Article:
Welcome to Outdoor Photographer’s new column on landscape photography!  I look forward to sharing my thoughts with you on all aspects of the landscape genre.  I have been an avid reader of OP since its beginning and I hope that I can contribute to all the exciting ideas and images that are regularly offered here.

The best way that I can think of to launch this column is to put forth the underlying motivation and inspiration for my photography. Any future discussions on light, or composition, or equipment, or technique will be based on this foundation.  I am not one for learning an approach to creating images unless that route allows for a direct connection with the subject and helps me to communicate my own response to it.  In other words, I keep my approach very simple and pragmatic.  We, photographers as a group, tend to let the technique of photography get in the way.  Ansel Adams often complained of the overabundance of sharp photos with fuzzy concepts!

The beauty of nature is the foundation of which I speak; it motivates and inspires my photography.  When I stand before landscapes of silent rock, reflecting water, and parting cloud, I feel most connected to myself and to life itself.  Seeing and feeling this beauty is more vital to me than any resulting imagery.  Still, I am compelled to try to put on film some visual representation of the sense of wonder I feel, and I suspect that you know that feeling!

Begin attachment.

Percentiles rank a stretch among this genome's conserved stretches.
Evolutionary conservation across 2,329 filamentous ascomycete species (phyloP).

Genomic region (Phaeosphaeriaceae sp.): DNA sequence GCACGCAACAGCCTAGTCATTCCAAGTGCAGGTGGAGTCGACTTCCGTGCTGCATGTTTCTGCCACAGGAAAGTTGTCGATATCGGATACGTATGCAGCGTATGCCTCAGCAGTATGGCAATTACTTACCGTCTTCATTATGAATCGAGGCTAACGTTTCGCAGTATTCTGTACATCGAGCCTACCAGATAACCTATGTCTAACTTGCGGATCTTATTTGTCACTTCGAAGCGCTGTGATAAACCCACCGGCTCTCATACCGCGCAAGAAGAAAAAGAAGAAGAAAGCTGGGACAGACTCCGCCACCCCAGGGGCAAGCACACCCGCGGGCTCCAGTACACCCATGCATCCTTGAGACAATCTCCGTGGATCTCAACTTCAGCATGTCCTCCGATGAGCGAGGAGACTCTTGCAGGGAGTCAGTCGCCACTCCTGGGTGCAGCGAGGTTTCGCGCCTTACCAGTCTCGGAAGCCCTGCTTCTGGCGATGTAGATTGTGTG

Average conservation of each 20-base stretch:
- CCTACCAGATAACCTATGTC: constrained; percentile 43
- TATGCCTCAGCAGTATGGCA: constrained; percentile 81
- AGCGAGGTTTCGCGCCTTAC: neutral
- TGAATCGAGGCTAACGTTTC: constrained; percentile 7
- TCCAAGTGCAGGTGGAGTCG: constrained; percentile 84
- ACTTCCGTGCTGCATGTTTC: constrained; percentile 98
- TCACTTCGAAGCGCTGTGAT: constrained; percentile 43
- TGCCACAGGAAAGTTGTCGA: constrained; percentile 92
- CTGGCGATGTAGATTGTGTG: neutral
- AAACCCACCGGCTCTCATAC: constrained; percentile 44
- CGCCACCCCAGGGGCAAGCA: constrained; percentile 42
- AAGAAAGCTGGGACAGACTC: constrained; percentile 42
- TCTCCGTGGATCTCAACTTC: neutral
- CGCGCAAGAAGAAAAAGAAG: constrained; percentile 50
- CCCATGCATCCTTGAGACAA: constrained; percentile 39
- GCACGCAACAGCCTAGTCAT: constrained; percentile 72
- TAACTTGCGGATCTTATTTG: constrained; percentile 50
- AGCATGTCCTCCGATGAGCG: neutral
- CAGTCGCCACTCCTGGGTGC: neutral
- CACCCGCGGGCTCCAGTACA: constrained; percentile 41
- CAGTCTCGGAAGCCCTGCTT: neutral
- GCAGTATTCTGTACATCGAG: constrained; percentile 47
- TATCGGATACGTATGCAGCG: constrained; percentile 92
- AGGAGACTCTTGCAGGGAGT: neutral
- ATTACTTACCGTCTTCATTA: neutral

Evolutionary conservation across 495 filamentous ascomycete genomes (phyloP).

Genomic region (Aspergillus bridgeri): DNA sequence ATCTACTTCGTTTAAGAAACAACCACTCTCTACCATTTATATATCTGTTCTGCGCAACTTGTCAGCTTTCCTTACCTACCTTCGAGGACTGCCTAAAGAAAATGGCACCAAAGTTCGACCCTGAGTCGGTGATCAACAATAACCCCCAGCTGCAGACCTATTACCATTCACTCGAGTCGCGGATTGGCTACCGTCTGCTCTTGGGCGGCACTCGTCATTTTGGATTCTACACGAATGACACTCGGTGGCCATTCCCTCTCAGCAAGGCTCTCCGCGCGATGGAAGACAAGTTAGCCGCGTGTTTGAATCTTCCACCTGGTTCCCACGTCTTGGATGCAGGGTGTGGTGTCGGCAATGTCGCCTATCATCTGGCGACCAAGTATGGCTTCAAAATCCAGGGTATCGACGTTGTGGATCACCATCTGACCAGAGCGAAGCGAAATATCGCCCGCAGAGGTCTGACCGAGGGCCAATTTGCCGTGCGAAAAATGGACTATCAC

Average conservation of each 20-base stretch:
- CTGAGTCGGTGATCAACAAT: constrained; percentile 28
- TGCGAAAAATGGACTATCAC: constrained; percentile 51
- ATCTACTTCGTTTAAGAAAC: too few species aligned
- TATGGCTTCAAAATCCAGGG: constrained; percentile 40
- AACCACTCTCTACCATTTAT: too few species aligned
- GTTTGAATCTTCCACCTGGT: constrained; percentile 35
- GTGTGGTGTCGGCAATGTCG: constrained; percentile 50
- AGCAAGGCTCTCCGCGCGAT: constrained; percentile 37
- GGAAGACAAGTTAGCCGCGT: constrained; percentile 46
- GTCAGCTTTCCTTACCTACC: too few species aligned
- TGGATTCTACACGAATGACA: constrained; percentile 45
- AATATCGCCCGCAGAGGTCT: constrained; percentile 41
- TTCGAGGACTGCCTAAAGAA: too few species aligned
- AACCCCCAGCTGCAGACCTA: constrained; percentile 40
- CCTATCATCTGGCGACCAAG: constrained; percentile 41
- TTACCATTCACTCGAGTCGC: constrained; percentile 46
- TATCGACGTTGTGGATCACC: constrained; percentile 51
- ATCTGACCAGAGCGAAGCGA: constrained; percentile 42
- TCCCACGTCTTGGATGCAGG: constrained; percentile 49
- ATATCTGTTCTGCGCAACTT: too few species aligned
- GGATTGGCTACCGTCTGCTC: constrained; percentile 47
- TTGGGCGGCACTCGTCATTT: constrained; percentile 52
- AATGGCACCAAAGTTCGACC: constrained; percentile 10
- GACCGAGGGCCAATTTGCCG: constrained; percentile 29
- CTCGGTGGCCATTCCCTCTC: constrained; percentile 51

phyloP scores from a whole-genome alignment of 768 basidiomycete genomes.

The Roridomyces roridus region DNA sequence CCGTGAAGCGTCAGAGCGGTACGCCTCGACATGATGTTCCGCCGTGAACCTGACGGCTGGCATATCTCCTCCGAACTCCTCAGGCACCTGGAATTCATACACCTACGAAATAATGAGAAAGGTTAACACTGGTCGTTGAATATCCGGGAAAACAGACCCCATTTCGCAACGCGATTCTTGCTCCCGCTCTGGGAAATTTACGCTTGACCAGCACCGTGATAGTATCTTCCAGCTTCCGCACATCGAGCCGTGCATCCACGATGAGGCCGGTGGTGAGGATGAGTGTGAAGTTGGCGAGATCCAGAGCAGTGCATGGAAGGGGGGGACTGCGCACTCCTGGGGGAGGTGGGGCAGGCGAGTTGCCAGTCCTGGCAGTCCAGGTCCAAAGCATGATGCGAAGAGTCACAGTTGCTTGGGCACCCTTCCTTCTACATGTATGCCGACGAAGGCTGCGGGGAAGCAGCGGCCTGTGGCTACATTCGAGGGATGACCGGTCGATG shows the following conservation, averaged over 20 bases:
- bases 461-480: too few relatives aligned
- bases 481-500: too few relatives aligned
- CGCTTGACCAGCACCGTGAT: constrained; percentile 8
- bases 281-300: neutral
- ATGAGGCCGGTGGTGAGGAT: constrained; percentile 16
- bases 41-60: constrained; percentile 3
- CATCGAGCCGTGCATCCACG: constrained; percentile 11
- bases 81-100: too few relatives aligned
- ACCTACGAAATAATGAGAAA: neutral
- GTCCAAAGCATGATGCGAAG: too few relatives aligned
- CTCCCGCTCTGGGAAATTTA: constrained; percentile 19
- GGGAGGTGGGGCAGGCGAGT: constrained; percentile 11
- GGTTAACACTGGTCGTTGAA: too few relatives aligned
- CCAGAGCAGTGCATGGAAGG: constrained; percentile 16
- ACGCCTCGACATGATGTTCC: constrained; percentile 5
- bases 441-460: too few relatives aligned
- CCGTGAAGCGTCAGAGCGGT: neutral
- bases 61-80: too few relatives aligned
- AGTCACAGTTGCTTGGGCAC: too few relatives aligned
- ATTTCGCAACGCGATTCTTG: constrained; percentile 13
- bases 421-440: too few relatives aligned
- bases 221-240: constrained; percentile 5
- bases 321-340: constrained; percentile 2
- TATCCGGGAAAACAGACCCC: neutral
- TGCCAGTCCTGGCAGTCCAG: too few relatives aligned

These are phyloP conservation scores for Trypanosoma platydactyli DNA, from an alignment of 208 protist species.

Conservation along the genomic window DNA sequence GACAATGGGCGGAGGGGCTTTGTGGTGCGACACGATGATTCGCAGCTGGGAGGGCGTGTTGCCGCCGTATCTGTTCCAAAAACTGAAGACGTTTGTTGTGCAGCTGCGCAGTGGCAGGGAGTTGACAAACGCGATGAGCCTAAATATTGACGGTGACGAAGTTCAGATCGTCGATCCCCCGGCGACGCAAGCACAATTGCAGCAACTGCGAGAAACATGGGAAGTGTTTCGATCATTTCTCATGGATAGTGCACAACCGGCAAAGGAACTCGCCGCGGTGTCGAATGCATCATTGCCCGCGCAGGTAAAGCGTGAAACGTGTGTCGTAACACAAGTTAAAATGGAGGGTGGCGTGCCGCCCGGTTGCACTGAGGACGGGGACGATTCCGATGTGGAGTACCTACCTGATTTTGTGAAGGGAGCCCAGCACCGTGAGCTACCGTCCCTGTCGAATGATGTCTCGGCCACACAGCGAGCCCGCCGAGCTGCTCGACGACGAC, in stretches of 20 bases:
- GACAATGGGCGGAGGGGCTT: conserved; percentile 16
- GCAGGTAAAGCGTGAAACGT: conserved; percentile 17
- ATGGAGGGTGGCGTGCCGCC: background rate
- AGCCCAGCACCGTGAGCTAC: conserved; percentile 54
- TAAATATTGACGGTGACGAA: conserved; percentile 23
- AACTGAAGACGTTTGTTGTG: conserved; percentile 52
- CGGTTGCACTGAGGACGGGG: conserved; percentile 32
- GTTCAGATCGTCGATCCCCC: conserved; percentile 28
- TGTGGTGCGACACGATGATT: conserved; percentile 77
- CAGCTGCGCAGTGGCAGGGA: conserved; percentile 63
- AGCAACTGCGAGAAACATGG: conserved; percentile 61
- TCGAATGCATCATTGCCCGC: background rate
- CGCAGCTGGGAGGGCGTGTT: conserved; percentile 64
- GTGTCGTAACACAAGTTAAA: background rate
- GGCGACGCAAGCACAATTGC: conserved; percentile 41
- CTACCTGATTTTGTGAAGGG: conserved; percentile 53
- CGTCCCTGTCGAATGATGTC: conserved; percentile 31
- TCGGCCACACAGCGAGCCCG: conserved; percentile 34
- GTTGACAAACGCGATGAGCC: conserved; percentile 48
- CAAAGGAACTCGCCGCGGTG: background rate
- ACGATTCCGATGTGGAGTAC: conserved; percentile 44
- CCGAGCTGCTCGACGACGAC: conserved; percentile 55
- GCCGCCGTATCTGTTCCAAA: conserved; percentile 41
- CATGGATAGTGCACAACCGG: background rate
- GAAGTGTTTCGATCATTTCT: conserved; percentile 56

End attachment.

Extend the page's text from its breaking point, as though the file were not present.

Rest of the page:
In my new book, Landscapes of the Spirit, I describe my evolution as a photographer, especially emphasizing my belief in the great value and need for the wildness and beauty of nature.  This belief emerged from personal experience— a death in my family when I was eighteen.  That summer I happened to be working in Glacier National Park.  My immersion in that landscape during a time of great personal distress opened my eyes to the restorative powers of nature, and led me to a life in photography.  At some deep level, the beauty of my surroundings seeped into my subconscious—the lush colors of a meadow dense with wildflowers, the energy of a lightning storm, the clarity of a mountain lake, the splendid perspective from the edge of a desert canyon.  In an effort to capture and convey these life-affirming discoveries, I began to photograph as I backpacked throughout Glacier.  Within a few years, all I wanted to do was make photographs!

Ansel Adams, in paraphrasing his mentor Alfred Stieglitz, used to remind his students that a great photograph was the emotional equivalent of the photographer’s response to his subject.  Such a lofty goal is rarely achieved.  We are all lucky if but two or three or four times a year we make an image where technique and emotion converge to create a transcendent photograph.  I don’t mean simply a technically excellent and beautiful image.  I mean a photograph that rises above your best and reveals a deeply personal and creative perspective.  In this regard, I am not so sure that pros can claim to have a better “batting average” than the amateur given their relatively different expectations of their work.  In any case, it is good to have reasonable expectations for your own progress.